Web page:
Judging by the next US President odds from Paddy Power, and some of the recent polls, the general consensus seems to be that Joe Biden will defeat Donald Trump and bring the Democratic Party back into the White House. Biden, the Democratic nominee, is best known for serving as Barack Obama’s vice-president between 2009 and 2017, however, he is also the candidate now known for challenging Republican Trump in the 2020 US election.
As Election Day looms, polling companies have found themselves desperately trying to gauge the opinions of the nation, and help others to predict who will emerge as America’s next President. With that in mind, let’s take a look at what the polls are saying so far!
National polls are usually a good representation of how a candidate is being received across the country as a whole, although they’re not always a good indicator of the overall result of the election. For example, in 2016, we saw Hillary Clinton leading the polls, having won almost three million more votes than her rival, Donald Trump. However, as we now know, she still lost.
This is because the US uses an Electoral College system, where each state gets a certain number of electors depending on how many representatives that they have in Congress. These electors get one vote each, which is meant to be dictated by who the people of the state have chosen, although in some areas the elector is allowed to vote for whoever they want. There’s a total of 538 electoral votes, and any candidate that gets more than half (270) of those votes, will win the election.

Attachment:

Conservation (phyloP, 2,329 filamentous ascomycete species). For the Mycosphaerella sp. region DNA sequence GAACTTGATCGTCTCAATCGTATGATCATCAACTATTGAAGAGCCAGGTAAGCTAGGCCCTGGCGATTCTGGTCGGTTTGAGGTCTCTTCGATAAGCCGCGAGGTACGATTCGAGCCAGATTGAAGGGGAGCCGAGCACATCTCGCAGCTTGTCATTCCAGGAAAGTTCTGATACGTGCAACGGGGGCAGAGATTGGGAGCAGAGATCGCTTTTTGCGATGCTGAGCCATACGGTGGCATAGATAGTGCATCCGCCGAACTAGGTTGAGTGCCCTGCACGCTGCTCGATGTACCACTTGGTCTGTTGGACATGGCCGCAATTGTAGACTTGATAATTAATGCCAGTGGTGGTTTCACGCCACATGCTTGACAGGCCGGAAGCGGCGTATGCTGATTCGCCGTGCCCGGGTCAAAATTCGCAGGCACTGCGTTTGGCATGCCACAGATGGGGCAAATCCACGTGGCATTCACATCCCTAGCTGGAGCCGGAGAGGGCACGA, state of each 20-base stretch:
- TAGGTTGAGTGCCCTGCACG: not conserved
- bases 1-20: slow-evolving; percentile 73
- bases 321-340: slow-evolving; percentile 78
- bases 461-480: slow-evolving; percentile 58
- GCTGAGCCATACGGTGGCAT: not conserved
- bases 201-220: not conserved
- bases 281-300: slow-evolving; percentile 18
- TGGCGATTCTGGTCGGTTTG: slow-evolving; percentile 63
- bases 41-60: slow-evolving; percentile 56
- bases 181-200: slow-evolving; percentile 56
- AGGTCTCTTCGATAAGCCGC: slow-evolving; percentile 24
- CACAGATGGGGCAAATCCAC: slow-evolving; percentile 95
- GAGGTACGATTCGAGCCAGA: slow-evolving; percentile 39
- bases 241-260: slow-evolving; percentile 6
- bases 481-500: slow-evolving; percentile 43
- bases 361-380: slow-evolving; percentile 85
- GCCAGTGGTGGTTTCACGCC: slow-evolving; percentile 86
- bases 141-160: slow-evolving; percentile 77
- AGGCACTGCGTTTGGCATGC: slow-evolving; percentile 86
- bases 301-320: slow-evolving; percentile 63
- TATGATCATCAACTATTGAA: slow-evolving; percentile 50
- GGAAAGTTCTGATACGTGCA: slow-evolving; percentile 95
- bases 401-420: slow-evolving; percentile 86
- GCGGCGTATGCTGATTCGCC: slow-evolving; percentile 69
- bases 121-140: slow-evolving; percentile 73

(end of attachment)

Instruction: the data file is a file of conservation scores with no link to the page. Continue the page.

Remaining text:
As it stands at our time of writing, Biden is in the lead with 51% of the national vote, with Trump eight points behind with 43% of the polls.
So, leading the national presidential polls does not guarantee you an overall electoral win. Just ask Hillary!
The power of the state
It soon becomes clear that the number of votes you win is less important than where you win them. The majority of states will vote the same way, rarely divided in who they choose to vote for, but there are some areas where both candidates stand a chance of winning. These are known as battleground states.
Much like the national polls, Biden seems to be taking the lead within the battleground states, although, with Trump on the scene, this could always take a rapid turn! Biden has taken a substantial lead in Michigan (50.4%), Pennsylvania (49.5%) and Wisconsin (49.3%), however these are three industrial states where his Republican rival won by less than 1% in the 2016 elections. So, anything’s possible!
The effect of Covid-19 on the polls
The dreaded words that are on everyone’s lips right now are the coronavirus pandemic. Covid-19 has affected pretty much everything in our lives, including the US election. As the current reigning President, all eyes were on Trump for his response to the pandemic, with voters’ decisions set to be influenced by the effectivity of that response.
A poll conducted by ABC news with Ipsos showed that only 35% of Americans approve of how the president has handled the crisis. Narrow this scope to just Republicans and the number rises to 76% – but that’s to be expected. 72% of respondents felt that President Trump hadn’t taken the “risk of contracting the virus seriously enough”, showing concern for the Republican’s health, following his recent battle with coronavirus himself.
With the pandemic showing no signs of dissolving, it’ll be no surprise if the opinion on Trump’s handling of the crisis greatly affects the outcome of the 2020 US Election. With Biden leading the majority of the national polls, you could easily believe that he will emerge as the victor of the November election, but, as we’ve seen before, Trump could still overtake him in those final moments. With all this in mind, who do you think will win the race for President?